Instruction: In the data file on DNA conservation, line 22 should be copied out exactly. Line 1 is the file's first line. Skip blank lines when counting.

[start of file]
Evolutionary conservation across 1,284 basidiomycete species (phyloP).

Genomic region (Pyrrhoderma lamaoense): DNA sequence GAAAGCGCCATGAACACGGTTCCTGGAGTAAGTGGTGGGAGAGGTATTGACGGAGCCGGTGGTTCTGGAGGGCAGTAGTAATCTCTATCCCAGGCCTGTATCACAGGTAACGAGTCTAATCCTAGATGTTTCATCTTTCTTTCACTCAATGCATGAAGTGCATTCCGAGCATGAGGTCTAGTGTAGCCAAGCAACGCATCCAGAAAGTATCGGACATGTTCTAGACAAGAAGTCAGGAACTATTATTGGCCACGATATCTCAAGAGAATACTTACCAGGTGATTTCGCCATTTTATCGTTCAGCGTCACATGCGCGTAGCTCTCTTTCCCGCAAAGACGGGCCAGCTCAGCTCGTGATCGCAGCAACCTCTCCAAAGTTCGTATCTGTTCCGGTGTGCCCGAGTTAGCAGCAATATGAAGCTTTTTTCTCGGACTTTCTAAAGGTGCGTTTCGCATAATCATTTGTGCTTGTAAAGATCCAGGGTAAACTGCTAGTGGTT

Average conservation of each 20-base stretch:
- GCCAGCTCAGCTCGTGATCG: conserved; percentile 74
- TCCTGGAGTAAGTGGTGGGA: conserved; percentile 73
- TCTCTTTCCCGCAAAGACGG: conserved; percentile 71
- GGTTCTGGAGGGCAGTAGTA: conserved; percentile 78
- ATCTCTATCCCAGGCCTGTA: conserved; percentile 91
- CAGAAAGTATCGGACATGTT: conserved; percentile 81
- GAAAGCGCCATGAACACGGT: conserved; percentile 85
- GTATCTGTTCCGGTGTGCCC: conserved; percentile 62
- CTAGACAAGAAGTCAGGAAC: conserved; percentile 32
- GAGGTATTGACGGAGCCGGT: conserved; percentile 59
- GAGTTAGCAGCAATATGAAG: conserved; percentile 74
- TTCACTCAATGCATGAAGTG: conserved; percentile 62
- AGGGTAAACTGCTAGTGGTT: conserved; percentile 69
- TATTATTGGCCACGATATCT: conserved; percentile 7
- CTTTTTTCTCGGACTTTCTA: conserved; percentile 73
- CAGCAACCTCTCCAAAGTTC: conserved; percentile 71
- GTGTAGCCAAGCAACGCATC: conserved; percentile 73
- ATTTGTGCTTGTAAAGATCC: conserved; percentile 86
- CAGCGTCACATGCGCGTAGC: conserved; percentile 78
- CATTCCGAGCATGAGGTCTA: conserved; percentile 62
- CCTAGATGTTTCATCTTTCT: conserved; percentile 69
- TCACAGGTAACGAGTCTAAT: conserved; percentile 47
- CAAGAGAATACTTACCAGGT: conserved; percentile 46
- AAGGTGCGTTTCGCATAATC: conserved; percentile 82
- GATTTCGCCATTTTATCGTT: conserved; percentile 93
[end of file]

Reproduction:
- CAGCGTCACATGCGCGTAGC: conserved; percentile 78